This area had two under recorded OS map squares on the Kent side of the River Medway with the opposite bank being in East Sussex. Here's some of the wildflowers I found on this day on a tiring walk along field edges and overgrown river banks.
Betony - Betonica officinalis
Bifid Hemp-nettle - Galeopsis bifida
Common Hemp-nettle - Galeopsis tetrahit
Tansy - Tanacetum vulgare
A white form of Musk Mallow, the usual pink forms were close by too - Malva moschata
The bright and colourful Common Fleabane - Pulicaria dysenterica
Marsh Woundwort, much less common in Kent than Hedge Woundwort.
My most interesting plant of the day was Water Chickweed found on an overgrown small island submerged when water levels are high.
Myosoton aquaticum (in the distance is Angelica sylvestris)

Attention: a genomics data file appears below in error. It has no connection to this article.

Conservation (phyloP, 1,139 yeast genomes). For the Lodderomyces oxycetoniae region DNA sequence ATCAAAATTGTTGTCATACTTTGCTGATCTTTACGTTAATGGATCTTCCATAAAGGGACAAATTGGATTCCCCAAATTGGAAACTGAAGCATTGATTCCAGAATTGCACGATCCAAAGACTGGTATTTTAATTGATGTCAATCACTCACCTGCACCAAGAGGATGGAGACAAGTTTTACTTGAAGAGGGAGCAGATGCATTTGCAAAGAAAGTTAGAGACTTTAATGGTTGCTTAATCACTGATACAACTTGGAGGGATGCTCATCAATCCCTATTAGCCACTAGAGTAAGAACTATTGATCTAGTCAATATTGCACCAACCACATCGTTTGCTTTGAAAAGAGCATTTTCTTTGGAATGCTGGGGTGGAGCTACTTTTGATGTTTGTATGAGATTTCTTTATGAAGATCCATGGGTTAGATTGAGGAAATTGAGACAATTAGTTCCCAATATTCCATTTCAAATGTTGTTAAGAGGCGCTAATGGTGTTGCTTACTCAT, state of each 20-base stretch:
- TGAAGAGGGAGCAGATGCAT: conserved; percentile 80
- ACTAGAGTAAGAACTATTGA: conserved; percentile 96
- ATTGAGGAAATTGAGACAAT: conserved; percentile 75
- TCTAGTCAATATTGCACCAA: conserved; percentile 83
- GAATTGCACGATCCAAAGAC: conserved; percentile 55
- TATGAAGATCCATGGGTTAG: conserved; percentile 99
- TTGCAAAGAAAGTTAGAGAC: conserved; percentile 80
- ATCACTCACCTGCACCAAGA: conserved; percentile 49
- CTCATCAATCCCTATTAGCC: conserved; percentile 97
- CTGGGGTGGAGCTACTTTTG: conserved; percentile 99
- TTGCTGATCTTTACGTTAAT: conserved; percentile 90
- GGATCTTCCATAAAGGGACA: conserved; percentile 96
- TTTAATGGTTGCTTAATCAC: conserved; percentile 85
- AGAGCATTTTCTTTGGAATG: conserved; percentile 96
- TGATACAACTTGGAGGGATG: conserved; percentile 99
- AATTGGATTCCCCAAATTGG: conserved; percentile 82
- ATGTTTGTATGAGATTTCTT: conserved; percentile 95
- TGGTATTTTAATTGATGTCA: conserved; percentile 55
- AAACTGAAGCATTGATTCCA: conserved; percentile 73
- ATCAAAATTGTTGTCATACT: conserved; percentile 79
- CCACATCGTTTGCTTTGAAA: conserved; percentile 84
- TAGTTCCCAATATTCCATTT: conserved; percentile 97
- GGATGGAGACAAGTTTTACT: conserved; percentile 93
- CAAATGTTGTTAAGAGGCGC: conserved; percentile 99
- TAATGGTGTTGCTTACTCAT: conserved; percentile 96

The bright red berries of Lord and Ladies from the flowers put out in late Winter/early Spring.
I find Damselflies quite difficult to photograph during the day as they fly off at the slightest disturbance, so I was pleased to be able to creep up on this Banded Demoiselle.
A view of the upper River Medway, to the left is VC14 East Sussex and to the right VC16 West Kent and for those who may be interested, I caught (and safely returned) a 13lb2oz Barbel here many years ago in what seems like a previous life now!
Rosebay Willowherb - Chamerion angustifolium (though scientific name has been updated now to Chamaenerion angustifolium)
This view of the river is typical of much of this area with dense stands of the invasive Himalayan or Indian Balsam
This plant cuts out light thus smothering any other plant beneath it.
They die off completely in the Winter, leaving bare banks which are then very vulnerable to erosion from Winter floods as there is no native vegetation left to protect it.
In one area there must have been 5000 Common Toadflax flowers in an area the size of a living room!
Some more photo of the Hemp Nettles